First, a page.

CLEVELAND — The Cleveland Browns were officially eliminated from the playoff hunt with their loss to the Baltimore Ravens on Sunday afternoon. It felt like the kind of game head coach Freddie Kitchens needed to win to stake a strong claim for keeping his job. Instead, fans suffered through another frustrating loss. No one wants to see this organization go through yet another rebuild after the decades of misery the team has put its fans through, but a change at head coach this time would be different than it was in the past—this time they wouldn’t be starting at square one.
The case for parting ways
A report that was published Dec. 15 by the NFL Network's Ian Rapoport claimed the Browns organization is planning to move forward with Kitchens as the head coach “barring a horrific collapse or circumstance to end the season.”
Last week, the Browns lost to the three-win Arizona Cardinals in an embarrassing display. The defense was nowhere to be found and players, such as running back Kareem Hunt, admitted to feeling as though some of the team didn’t give their all.
The team was outplayed by a less talented roster and out-coached again.
Outside of special teams, Kitchens and his staff (ahem, Steve Wilks) have not shown much in the way of growth this season.
Then they went ahead and lost a winnable game against the Ravens.
Why this time would be different
The main argument for giving Kitchens another year to prove himself is that firing the head coach and starting over hasn’t worked in the past for the Browns, who have had nine full-time head coaches since their return to Cleveland in 1999. (WHY DOES IT FEEL LIKE MORE?!?)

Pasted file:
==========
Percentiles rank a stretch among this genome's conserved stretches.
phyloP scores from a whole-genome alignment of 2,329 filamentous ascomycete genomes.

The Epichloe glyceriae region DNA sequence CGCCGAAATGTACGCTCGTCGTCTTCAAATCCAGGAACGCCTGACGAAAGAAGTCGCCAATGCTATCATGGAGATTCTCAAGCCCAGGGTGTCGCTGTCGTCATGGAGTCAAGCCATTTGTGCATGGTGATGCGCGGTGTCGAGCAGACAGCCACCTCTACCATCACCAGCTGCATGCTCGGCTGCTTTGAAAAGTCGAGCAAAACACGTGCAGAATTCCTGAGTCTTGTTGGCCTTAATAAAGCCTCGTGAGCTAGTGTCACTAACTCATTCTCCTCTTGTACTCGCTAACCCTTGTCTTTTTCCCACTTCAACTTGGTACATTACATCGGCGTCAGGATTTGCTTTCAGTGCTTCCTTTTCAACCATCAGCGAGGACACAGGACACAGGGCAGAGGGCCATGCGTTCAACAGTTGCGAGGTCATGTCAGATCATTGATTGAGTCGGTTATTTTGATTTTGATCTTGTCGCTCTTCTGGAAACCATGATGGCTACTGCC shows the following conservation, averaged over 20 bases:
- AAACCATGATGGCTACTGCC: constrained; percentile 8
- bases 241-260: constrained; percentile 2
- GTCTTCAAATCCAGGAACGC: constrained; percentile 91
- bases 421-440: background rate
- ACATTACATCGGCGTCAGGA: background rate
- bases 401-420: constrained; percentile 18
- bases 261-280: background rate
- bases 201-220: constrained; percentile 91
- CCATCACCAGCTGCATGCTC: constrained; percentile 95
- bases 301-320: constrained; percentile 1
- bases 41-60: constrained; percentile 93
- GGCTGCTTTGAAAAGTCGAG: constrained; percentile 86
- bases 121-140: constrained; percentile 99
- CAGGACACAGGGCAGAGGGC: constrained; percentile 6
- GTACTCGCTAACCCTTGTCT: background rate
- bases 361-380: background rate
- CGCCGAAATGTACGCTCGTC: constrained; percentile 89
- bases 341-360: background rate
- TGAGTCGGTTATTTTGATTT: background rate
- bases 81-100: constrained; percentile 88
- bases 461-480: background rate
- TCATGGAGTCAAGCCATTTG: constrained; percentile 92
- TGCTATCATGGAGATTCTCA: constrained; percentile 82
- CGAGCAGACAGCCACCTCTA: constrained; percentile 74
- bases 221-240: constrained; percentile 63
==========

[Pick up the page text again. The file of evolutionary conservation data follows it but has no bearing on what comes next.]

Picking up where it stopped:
With just two winning seasons in the past 20 years and one playoff appearance, it's clear the coaching changes haven’t been effective in finding success for the Browns.
Here’s the thing, though—none of the other coaches who came before Kitchens had the kind of talent that this roster has. There was no Baker Mayfield, there was Cody Kessler. There was no Myles Garrett and Sheldon Richardson to ignite the pass rush, there was Barkevious Mingo. There was no consistency with Jarvis Landry, there was uncertainty with Josh Gordon. There was nothing comparable to the Odell Beckham Jr. signing, there was no elite talent being brought in at all.
Starting from square one would mean a foundation would need to be built. The Browns have their foundation. They have, on paper, a loaded roster full of offensive weapons and defensive threats.
It’s been difficult to view this season that way because the team hasn’t been able to come together into the cohesive unit the fans hoped they’d see. Fingers can be pointed at the players, but the way a team rallies together around the right coach matters.
Firing the head coach this time still leaves the team with a core group of talented players, something the Browns have never seen before.
It’s not a decision to be taken lightly, and bringing in another unproven head coach would likely end in the same results that we’ve seen this season. But bringing in a veteran leader, like a Mike McCarthy or Ron Rivera, could be the missing piece to this Browns puzzle. (That and some o-line strength, of course.)
"I'm focused on my job, and that's what they want. I've gotten nothing but total support from [Jimmy and Dee Haslam, John Dorsey],' Kitchens said in a press conference on Monday following the team's loss to the Ravens.
We don't know when that support will run out, but this roster isn't built to suffer through another losing season.